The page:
Components of Population Change
Between July 2016 and July 2017, overall population in nonmetro counties increased for the first time this decade, according to estimates released in March 2018 by the U.S. Census Bureau. This upward trend in nonmetro population change coincides with improving nonmetro employment trends. However, the overall nonmetro population change since 2010 remains negative, in contrast with an overall growth rate of 6.3 percent in metro areas during that same period.
- Population loss of 223,000 people represents a -0.5 percentage loss for nonmetro areas as a whole over the 2010-17 period. However, population loss is not evenly distributed across all nonmetro counties. Larger rates of population loss in some regions are offset by gains in other regions.
- 1,333 nonmetro counties lost population during 2010-17. Taken together, these counties declined in population by 907,000 people (-3.2 percent), while the 643 nonmetro counties that gained population grew by 3.8 percent and added 684,000 people.
Nonmetro America also "loses" population every 10 years when nonmetro counties that have grown large enough become reclassified as metro. In the latest decennial update announced by the Office of Management and Budget in March 2013, 113 formerly nonmetro counties (with 5.9 million people) switched to metro status, while 36 counties (with 1 million people) no longer qualified as metro, resulting in a net nonmetro population "loss" of 4.9 million from reclassification. In the long run, removal of fast-growing counties means nonmetro America is less likely to sustain overall population growth.
Population change includes two major components: natural change (births minus deaths) and net migration (in-migrants minus out-migrants).
- Since 2010, the increase in nonmetro population from natural change (290,000 more births than deaths) has not matched the decrease in population from net migration (512,000 more people moved out than moved in).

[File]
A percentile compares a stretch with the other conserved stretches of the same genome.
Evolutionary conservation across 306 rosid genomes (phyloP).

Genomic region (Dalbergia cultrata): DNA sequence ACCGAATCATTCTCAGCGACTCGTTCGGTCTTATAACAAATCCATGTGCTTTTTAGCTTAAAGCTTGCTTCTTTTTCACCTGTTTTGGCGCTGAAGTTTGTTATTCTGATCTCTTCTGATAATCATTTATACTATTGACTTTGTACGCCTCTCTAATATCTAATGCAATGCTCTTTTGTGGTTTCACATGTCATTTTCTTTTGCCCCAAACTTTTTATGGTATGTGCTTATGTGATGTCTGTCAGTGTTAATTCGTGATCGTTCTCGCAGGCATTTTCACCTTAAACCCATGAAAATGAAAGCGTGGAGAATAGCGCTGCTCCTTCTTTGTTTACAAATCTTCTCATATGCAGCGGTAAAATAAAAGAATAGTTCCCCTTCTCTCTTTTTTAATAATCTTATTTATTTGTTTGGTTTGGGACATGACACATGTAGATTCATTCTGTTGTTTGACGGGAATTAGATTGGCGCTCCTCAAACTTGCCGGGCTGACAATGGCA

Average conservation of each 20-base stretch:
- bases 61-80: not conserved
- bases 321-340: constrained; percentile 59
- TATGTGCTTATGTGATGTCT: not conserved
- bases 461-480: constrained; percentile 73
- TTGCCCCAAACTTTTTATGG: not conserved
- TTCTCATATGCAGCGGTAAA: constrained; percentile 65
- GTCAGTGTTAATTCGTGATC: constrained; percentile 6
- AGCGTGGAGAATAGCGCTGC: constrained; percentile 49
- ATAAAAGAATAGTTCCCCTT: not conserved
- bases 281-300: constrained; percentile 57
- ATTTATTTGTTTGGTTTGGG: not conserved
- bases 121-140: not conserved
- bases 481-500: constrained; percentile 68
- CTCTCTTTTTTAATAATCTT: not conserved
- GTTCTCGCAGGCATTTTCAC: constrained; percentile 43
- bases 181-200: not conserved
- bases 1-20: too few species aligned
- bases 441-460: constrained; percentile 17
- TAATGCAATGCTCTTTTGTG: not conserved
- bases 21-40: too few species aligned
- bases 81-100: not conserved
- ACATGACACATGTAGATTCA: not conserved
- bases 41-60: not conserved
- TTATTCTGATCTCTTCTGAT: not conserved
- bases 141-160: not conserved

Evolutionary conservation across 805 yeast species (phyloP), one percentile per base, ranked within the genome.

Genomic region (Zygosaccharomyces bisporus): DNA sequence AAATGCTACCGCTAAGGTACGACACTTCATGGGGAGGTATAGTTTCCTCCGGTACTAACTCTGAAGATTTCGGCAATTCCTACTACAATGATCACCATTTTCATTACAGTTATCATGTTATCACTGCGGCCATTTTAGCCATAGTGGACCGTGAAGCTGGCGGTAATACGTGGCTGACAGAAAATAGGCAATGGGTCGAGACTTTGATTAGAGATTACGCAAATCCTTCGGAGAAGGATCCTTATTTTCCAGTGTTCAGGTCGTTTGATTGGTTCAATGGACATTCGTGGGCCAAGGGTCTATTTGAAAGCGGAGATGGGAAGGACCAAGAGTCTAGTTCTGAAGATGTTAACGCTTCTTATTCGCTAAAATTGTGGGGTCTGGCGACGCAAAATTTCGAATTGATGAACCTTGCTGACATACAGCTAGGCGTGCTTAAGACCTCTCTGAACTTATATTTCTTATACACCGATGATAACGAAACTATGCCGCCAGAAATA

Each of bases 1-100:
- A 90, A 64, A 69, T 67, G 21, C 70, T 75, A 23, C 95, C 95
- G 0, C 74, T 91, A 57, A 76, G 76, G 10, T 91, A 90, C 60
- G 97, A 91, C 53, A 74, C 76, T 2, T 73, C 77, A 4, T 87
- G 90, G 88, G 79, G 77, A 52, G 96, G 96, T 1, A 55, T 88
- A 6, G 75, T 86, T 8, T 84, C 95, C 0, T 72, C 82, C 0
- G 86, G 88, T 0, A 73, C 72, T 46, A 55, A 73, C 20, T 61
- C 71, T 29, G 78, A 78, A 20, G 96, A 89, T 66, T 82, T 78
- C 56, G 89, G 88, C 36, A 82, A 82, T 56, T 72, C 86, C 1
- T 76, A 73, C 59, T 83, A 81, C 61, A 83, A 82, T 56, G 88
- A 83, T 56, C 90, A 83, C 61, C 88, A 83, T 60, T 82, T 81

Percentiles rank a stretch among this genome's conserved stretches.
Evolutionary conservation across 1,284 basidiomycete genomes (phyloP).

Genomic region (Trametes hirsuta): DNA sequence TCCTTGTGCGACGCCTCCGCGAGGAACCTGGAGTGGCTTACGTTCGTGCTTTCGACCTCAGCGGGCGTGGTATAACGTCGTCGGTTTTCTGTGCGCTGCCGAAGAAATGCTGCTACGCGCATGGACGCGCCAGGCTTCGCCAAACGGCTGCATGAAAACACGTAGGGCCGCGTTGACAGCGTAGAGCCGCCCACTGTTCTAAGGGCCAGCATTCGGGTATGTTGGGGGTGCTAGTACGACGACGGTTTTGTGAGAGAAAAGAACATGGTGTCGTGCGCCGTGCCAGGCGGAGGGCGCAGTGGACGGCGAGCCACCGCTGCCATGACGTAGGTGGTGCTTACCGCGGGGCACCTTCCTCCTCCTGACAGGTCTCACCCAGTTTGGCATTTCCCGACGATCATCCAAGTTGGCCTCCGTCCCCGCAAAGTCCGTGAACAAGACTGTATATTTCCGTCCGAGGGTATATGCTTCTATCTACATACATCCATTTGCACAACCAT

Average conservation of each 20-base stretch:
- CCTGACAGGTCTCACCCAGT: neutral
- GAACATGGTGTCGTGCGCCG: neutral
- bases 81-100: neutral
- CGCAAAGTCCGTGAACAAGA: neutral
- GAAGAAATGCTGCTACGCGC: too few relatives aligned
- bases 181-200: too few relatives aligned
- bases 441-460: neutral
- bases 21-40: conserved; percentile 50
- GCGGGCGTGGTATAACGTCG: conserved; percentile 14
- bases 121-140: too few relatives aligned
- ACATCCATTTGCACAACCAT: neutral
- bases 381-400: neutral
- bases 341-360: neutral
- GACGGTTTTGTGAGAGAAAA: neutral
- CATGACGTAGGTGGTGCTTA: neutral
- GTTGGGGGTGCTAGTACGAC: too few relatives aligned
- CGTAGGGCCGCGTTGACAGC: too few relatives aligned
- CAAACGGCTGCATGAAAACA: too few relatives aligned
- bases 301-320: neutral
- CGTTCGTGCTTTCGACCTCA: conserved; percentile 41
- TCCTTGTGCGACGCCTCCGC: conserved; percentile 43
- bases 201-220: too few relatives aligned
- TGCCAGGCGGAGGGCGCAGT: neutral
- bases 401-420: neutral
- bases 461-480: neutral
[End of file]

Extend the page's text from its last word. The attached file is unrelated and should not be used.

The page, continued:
- While natural change has gradually trended downward over time, net migration rates tend to fluctuate in response to economic conditions.
- Net migration rates were often much lower in the past, but were always offset by higher rates of natural increase. Rural out-migration peaked in the 1950s and 1960s (not shown on graph), but was offset by high "baby boom" birthrates.
- Net out-migration from nonmetro areas was more severe during the 1980s compared with 2010-17, but overall population change remained positive during the 1980s because natural increase contributed roughly 0.5 percent growth annually (compared with less than 0.1 percent recently).
- Nonmetro net migration rates peaked during the 'rural rebound' in the mid-1990s and again in 2004-06, just prior to the housing mortgage crisis and economic recession. Net migration remained positive for much of the past two decades, increasing nonmetro population every year but one from 1990 to 2009, but net out-migration has since contributed to population loss.
- The Great Recession contributed to a downturn in natural increase, as fewer births occur during times of economic uncertainty. But falling birthrates and an aging population have steadily reduced population growth from natural increase in rural counties over time, in line with global trends.
Lowering rates of natural change contributed to greater population decline in nonmetro areas and resulted in 349 counties experiencing sustained natural decrease during 2010-17 for the first time. The map shows natural change for all counties, metro and nonmetro. Urbanized areas (shown in dark gray) are at the center of metro areas, and nonmetro counties are those that are removed by some distance, depending on the size of the metro area.
- Areas that recently began experiencing natural decrease are found in the Northeast, South, and especially in and around the margins of Appalachia, expanding a large region of natural decrease that extends from Pennsylvania through northern Alabama.
- Counties end up as natural-decrease counties as a result of two separate demographic processes operating over several decades: retiree attraction and long-term out-migration of young adults (who take their future children with them, so to speak).
- Typically, these trends occur in different regions of the country: retiree in-migration in Florida, Arizona, and other Sunbelt locations, and young adult exodus in persistent out-migration areas such as in the Great Plains and Corn Belt. However, both trends are contributing to the emergence of natural decrease counties in many nonmetro regions, such as those in Virginia, Kentucky, North Carolina, Tennessee, and Michigan.
The cyclical downturn in net migration that began in 2007 bottomed out in 2012, and improving population trends since 2012 coincide with a marked improvement in nonmetro employment growth. Although it appears to have ended for now, the period of overall population loss during 2010-17 highlights a growing demographic challenge facing many regions across rural and small-town America: Population growth from natural increase is no longer large enough to offset cyclical net migration losses.
See the next chapter on: Shifting Geography of Population Change.